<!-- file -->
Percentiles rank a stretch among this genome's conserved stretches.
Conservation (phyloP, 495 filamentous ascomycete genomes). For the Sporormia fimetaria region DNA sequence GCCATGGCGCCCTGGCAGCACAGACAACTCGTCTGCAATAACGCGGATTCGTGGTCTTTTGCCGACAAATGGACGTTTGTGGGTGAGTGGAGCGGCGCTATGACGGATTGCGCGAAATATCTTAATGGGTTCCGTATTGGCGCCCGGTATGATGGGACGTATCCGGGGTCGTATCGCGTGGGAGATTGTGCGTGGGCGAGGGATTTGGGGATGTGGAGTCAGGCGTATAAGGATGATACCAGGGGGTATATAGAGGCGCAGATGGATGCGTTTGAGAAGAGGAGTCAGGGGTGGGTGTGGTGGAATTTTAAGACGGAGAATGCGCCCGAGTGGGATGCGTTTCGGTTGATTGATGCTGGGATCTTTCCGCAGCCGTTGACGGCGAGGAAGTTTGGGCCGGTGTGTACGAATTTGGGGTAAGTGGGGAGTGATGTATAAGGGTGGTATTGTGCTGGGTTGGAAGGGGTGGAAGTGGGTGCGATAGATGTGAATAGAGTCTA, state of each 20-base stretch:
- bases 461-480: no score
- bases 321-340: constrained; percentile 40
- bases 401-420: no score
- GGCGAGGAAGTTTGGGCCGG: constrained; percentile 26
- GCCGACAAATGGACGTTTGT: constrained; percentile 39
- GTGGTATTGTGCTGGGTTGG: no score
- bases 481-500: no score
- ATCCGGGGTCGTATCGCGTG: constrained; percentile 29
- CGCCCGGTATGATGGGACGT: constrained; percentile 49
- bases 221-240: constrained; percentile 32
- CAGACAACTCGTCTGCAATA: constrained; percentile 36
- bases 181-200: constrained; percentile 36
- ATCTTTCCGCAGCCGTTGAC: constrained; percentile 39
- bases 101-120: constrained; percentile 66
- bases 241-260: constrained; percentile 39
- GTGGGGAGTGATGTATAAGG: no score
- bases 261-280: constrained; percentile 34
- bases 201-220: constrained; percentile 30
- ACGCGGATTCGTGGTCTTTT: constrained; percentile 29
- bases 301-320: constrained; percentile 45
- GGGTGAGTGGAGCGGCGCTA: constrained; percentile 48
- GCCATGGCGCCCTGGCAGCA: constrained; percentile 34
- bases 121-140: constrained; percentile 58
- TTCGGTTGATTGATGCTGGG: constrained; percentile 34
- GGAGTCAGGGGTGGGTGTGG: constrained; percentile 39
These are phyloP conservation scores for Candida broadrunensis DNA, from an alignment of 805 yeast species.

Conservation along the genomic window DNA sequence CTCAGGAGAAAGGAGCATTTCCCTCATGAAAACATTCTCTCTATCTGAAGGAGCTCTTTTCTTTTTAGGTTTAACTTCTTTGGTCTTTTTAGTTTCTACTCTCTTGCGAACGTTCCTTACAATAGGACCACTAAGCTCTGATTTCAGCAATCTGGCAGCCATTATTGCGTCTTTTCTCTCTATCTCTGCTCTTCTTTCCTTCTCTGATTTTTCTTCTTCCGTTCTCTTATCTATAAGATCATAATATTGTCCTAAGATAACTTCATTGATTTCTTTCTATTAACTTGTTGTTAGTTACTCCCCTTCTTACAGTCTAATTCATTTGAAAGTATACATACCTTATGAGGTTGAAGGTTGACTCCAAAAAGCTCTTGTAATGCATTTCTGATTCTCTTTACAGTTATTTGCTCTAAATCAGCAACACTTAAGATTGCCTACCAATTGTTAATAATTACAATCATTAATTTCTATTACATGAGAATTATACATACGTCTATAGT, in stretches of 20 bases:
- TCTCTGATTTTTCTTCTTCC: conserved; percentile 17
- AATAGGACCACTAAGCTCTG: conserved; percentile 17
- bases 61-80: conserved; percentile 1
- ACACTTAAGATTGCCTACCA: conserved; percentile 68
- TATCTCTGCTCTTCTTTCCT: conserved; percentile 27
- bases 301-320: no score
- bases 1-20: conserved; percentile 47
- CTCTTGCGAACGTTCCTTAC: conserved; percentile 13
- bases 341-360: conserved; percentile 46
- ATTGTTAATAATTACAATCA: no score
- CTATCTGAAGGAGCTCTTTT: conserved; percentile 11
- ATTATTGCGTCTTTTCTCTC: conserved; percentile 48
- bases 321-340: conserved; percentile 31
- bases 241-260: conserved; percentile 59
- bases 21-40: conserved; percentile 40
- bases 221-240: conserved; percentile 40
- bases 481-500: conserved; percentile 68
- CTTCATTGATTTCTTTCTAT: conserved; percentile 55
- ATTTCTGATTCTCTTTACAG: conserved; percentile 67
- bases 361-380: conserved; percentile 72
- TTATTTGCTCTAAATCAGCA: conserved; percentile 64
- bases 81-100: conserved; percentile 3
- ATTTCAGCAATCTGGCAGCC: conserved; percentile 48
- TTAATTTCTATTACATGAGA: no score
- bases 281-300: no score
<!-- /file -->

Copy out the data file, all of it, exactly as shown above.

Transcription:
Percentiles rank a stretch among this genome's conserved stretches.
Conservation (phyloP, 495 filamentous ascomycete genomes). For the Sporormia fimetaria region DNA sequence GCCATGGCGCCCTGGCAGCACAGACAACTCGTCTGCAATAACGCGGATTCGTGGTCTTTTGCCGACAAATGGACGTTTGTGGGTGAGTGGAGCGGCGCTATGACGGATTGCGCGAAATATCTTAATGGGTTCCGTATTGGCGCCCGGTATGATGGGACGTATCCGGGGTCGTATCGCGTGGGAGATTGTGCGTGGGCGAGGGATTTGGGGATGTGGAGTCAGGCGTATAAGGATGATACCAGGGGGTATATAGAGGCGCAGATGGATGCGTTTGAGAAGAGGAGTCAGGGGTGGGTGTGGTGGAATTTTAAGACGGAGAATGCGCCCGAGTGGGATGCGTTTCGGTTGATTGATGCTGGGATCTTTCCGCAGCCGTTGACGGCGAGGAAGTTTGGGCCGGTGTGTACGAATTTGGGGTAAGTGGGGAGTGATGTATAAGGGTGGTATTGTGCTGGGTTGGAAGGGGTGGAAGTGGGTGCGATAGATGTGAATAGAGTCTA, state of each 20-base stretch:
- bases 461-480: no score
- bases 321-340: constrained; percentile 40
- bases 401-420: no score
- GGCGAGGAAGTTTGGGCCGG: constrained; percentile 26
- GCCGACAAATGGACGTTTGT: constrained; percentile 39
- GTGGTATTGTGCTGGGTTGG: no score
- bases 481-500: no score
- ATCCGGGGTCGTATCGCGTG: constrained; percentile 29
- CGCCCGGTATGATGGGACGT: constrained; percentile 49
- bases 221-240: constrained; percentile 32
- CAGACAACTCGTCTGCAATA: constrained; percentile 36
- bases 181-200: constrained; percentile 36
- ATCTTTCCGCAGCCGTTGAC: constrained; percentile 39
- bases 101-120: constrained; percentile 66
- bases 241-260: constrained; percentile 39
- GTGGGGAGTGATGTATAAGG: no score
- bases 261-280: constrained; percentile 34
- bases 201-220: constrained; percentile 30
- ACGCGGATTCGTGGTCTTTT: constrained; percentile 29
- bases 301-320: constrained; percentile 45
- GGGTGAGTGGAGCGGCGCTA: constrained; percentile 48
- GCCATGGCGCCCTGGCAGCA: constrained; percentile 34
- bases 121-140: constrained; percentile 58
- TTCGGTTGATTGATGCTGGG: constrained; percentile 34
- GGAGTCAGGGGTGGGTGTGG: constrained; percentile 39
These are phyloP conservation scores for Candida broadrunensis DNA, from an alignment of 805 yeast species.

Conservation along the genomic window DNA sequence CTCAGGAGAAAGGAGCATTTCCCTCATGAAAACATTCTCTCTATCTGAAGGAGCTCTTTTCTTTTTAGGTTTAACTTCTTTGGTCTTTTTAGTTTCTACTCTCTTGCGAACGTTCCTTACAATAGGACCACTAAGCTCTGATTTCAGCAATCTGGCAGCCATTATTGCGTCTTTTCTCTCTATCTCTGCTCTTCTTTCCTTCTCTGATTTTTCTTCTTCCGTTCTCTTATCTATAAGATCATAATATTGTCCTAAGATAACTTCATTGATTTCTTTCTATTAACTTGTTGTTAGTTACTCCCCTTCTTACAGTCTAATTCATTTGAAAGTATACATACCTTATGAGGTTGAAGGTTGACTCCAAAAAGCTCTTGTAATGCATTTCTGATTCTCTTTACAGTTATTTGCTCTAAATCAGCAACACTTAAGATTGCCTACCAATTGTTAATAATTACAATCATTAATTTCTATTACATGAGAATTATACATACGTCTATAGT, in stretches of 20 bases:
- TCTCTGATTTTTCTTCTTCC: conserved; percentile 17
- AATAGGACCACTAAGCTCTG: conserved; percentile 17
- bases 61-80: conserved; percentile 1
- ACACTTAAGATTGCCTACCA: conserved; percentile 68
- TATCTCTGCTCTTCTTTCCT: conserved; percentile 27
- bases 301-320: no score
- bases 1-20: conserved; percentile 47
- CTCTTGCGAACGTTCCTTAC: conserved; percentile 13
- bases 341-360: conserved; percentile 46
- ATTGTTAATAATTACAATCA: no score
- CTATCTGAAGGAGCTCTTTT: conserved; percentile 11
- ATTATTGCGTCTTTTCTCTC: conserved; percentile 48
- bases 321-340: conserved; percentile 31
- bases 241-260: conserved; percentile 59
- bases 21-40: conserved; percentile 40
- bases 221-240: conserved; percentile 40
- bases 481-500: conserved; percentile 68
- CTTCATTGATTTCTTTCTAT: conserved; percentile 55
- ATTTCTGATTCTCTTTACAG: conserved; percentile 67
- bases 361-380: conserved; percentile 72
- TTATTTGCTCTAAATCAGCA: conserved; percentile 64
- bases 81-100: conserved; percentile 3
- ATTTCAGCAATCTGGCAGCC: conserved; percentile 48
- TTAATTTCTATTACATGAGA: no score
- bases 281-300: no score